Besides all of the questions we should be asking ourselves before we put up a pay wall, it’s worth a look to examine the underlying reason for it. This morning, I stumbled across a comment on a blog that perfectly underscores the very questions I have been asking about the push for pay walls.

As UK blogger Adam Westbrook cheered on Rupert Murdoch’s decision to enact pay walls on his sites, commenter Dani Bora said what’s largely been missing from the debate (unless you read here, which, obviously, you do):

…we’ll need to gauge what are the media orgs’ motives to charge for their content: is it to actually make journalism better — more journos, more pro imagery, new delivery options, etc…— or is it only to prop up ailing print operations and shrinking profits?

That’s the real question, isn’t it? Judging from the people who are always banging the drum for pay walls, I think I know the answer. I don’t believe the proposals are made to prop up print, per se, but rather to prop up an old ideal that all journalism has monetary value to somebody because, darnit, it does to us.

We don’t want to have to consider that maybe our online content just isn’t worth as much as we think it should be to our readers. I know from experience that the last people you want to talk to about charging for online content are the reporters and editors who put in the work to get it there. To many, it isn’t even a matter of ‘if” when it comes to charging for online content – it’s “when”.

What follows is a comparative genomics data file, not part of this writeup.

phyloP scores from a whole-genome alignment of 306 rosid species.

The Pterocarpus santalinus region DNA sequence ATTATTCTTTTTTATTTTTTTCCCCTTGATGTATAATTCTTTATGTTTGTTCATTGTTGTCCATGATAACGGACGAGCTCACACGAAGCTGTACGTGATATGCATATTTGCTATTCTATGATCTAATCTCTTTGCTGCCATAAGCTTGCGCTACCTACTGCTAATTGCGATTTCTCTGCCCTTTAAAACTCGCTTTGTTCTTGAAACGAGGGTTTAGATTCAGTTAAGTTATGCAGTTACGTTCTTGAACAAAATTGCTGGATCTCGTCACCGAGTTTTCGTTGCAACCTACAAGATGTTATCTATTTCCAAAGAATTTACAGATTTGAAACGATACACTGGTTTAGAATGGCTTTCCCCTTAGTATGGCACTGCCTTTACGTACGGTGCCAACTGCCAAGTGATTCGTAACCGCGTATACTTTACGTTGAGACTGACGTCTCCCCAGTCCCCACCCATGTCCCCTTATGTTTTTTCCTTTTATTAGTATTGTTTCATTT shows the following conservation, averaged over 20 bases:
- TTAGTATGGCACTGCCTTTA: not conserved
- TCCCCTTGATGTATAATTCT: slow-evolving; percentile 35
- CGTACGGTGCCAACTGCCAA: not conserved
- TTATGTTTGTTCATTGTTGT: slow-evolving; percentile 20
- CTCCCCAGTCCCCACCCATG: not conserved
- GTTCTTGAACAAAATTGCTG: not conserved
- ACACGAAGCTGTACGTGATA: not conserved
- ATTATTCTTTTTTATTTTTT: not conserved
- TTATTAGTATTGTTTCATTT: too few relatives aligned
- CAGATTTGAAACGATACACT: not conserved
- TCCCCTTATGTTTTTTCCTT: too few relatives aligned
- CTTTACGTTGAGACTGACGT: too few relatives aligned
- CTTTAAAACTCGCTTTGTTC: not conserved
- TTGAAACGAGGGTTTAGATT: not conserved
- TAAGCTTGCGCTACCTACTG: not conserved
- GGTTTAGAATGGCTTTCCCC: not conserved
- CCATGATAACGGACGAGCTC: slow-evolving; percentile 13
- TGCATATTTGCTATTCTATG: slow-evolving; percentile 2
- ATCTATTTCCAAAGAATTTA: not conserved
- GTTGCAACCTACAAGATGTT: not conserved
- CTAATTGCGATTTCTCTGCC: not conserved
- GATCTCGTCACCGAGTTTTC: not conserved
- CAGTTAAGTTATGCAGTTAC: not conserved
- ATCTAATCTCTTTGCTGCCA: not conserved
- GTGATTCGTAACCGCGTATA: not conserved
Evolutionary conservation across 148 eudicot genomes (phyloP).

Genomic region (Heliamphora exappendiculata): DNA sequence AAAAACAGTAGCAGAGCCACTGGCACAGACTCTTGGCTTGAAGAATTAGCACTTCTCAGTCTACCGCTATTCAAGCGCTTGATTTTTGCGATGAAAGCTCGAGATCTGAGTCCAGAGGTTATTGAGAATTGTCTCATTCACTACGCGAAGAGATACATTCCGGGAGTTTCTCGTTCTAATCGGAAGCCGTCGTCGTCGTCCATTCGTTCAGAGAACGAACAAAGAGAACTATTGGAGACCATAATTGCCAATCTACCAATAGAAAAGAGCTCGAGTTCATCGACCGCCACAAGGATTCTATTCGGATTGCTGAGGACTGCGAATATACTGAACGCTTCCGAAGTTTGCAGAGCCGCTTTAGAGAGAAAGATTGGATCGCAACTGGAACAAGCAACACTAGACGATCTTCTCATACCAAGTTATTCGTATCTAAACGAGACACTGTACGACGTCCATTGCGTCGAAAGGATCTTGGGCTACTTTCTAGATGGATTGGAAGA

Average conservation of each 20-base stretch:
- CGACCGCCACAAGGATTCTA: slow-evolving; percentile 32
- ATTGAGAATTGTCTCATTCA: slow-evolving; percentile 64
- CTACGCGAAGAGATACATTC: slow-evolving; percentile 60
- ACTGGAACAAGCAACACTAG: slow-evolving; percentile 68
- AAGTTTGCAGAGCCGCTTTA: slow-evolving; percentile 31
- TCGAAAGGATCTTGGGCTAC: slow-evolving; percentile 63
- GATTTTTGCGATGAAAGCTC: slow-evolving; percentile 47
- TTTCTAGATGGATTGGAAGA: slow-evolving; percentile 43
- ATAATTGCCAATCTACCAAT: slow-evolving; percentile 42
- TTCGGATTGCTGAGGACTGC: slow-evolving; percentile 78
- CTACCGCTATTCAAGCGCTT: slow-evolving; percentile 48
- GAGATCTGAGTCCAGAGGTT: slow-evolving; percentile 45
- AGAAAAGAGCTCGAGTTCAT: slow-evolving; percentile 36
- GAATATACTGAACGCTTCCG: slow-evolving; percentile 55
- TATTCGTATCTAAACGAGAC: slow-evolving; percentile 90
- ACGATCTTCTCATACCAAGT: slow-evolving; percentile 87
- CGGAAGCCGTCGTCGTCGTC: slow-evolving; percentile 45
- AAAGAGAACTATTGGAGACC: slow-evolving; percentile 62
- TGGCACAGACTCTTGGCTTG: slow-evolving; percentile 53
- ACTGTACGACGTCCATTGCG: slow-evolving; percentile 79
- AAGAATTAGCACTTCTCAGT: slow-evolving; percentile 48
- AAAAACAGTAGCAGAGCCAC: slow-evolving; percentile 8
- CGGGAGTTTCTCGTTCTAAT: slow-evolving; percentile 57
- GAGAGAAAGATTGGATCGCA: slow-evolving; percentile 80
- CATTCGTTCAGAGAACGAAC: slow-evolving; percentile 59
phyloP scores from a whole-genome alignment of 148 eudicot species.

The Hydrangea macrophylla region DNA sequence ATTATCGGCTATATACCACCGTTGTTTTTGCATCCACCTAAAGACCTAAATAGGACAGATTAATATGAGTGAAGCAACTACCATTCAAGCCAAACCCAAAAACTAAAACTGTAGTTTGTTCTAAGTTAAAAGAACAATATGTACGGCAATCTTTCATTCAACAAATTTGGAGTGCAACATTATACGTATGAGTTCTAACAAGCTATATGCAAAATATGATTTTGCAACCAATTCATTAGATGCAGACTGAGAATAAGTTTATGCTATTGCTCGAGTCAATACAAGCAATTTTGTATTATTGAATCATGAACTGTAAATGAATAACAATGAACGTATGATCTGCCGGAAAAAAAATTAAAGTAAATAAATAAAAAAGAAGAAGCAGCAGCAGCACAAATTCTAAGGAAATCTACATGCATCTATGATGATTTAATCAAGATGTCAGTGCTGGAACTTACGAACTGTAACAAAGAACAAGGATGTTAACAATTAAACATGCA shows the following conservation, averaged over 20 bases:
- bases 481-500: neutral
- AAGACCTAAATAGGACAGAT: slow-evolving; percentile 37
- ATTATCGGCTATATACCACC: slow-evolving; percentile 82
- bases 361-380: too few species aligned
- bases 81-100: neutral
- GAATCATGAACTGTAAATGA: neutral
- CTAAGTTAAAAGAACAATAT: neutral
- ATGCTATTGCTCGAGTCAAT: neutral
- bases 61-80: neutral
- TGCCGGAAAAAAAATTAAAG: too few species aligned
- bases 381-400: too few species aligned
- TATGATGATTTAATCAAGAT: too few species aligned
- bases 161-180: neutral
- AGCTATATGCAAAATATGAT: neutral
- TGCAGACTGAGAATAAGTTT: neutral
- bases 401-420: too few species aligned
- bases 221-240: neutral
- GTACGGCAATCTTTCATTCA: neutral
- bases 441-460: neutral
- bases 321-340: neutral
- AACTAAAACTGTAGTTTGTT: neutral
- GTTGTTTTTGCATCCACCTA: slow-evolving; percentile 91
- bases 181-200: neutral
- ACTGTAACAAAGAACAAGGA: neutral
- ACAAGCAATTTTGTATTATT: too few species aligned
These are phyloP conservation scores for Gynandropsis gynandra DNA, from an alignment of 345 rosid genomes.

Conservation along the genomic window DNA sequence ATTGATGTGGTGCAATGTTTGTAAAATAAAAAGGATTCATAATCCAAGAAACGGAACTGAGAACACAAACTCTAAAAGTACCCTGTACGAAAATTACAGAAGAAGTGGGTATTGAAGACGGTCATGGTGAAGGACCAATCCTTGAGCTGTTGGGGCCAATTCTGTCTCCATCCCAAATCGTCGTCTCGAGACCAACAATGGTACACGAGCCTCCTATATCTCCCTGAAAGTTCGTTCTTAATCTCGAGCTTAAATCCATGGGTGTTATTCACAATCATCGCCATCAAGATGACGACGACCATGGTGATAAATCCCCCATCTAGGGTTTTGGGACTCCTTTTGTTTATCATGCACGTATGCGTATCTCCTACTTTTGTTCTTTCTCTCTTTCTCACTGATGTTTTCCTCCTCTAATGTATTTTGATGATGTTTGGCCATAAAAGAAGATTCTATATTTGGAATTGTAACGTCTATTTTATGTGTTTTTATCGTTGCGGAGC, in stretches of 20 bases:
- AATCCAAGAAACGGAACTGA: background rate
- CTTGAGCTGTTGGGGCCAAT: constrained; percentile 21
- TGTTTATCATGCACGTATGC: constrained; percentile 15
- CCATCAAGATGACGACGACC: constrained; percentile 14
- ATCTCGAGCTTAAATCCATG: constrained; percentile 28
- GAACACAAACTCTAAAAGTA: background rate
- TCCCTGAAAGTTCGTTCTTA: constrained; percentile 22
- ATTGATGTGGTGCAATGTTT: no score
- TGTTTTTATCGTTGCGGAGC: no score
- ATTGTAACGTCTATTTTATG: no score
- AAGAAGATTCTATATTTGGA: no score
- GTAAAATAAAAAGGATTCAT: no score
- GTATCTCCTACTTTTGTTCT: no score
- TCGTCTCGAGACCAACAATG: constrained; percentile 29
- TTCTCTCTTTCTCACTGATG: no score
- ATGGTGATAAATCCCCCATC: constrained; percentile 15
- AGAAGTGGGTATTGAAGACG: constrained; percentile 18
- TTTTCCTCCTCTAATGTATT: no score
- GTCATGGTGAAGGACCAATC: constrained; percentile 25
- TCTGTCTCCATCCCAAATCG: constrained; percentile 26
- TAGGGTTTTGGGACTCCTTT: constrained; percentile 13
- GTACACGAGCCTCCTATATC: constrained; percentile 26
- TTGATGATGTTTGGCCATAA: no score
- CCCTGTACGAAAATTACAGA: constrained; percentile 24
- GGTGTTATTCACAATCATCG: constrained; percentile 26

I suggest a quick read over this excellent post from the Knight Digital Media Center about the sort of questions a news org should consider before charging for content. While all of the questions are important, two of the five are potentially quite difficult for a journalist to stomach: “Do I have content worth paying for?” and “What are my readers willing to pay for my work?”

Only after you get out and talk to the readers in your market can you really determine if a pay model is the right answer – or if you’re doing it for the right reasons in the first place.